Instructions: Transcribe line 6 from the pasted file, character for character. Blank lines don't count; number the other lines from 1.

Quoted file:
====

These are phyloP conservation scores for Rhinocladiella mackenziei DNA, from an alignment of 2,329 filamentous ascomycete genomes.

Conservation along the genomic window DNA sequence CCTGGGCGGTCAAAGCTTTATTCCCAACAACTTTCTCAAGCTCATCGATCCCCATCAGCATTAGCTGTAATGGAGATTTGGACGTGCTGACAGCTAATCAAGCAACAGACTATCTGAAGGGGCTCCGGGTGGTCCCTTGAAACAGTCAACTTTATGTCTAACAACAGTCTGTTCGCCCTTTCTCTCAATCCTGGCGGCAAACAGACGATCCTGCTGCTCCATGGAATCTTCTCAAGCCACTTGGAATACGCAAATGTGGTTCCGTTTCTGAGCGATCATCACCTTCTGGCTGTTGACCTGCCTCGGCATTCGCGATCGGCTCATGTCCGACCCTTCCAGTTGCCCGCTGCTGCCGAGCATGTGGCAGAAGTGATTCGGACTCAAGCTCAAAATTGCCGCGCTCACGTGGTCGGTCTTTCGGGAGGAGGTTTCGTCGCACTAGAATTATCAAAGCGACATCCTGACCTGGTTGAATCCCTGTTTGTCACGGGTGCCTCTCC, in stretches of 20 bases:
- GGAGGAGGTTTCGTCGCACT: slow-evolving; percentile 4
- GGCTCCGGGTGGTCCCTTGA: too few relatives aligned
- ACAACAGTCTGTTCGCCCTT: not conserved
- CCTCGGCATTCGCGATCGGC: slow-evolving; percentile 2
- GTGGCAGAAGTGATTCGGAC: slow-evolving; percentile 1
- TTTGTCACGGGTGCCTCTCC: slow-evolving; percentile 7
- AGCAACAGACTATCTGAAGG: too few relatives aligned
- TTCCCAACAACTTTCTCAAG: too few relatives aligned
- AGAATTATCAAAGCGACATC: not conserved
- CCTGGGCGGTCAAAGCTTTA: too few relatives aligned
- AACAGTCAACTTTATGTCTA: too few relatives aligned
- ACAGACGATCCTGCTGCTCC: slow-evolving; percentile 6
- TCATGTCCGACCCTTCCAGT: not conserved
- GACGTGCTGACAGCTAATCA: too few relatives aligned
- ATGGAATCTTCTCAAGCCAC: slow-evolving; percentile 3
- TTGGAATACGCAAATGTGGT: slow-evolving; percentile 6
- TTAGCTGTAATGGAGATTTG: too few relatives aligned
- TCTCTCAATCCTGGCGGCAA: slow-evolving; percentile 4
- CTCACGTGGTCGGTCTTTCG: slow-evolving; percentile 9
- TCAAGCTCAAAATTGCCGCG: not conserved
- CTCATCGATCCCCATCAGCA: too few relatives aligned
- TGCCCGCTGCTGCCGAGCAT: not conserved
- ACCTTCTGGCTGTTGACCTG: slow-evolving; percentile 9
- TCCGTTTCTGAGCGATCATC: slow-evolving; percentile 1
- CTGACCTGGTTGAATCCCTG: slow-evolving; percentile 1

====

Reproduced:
- CCTCGGCATTCGCGATCGGC: slow-evolving; percentile 2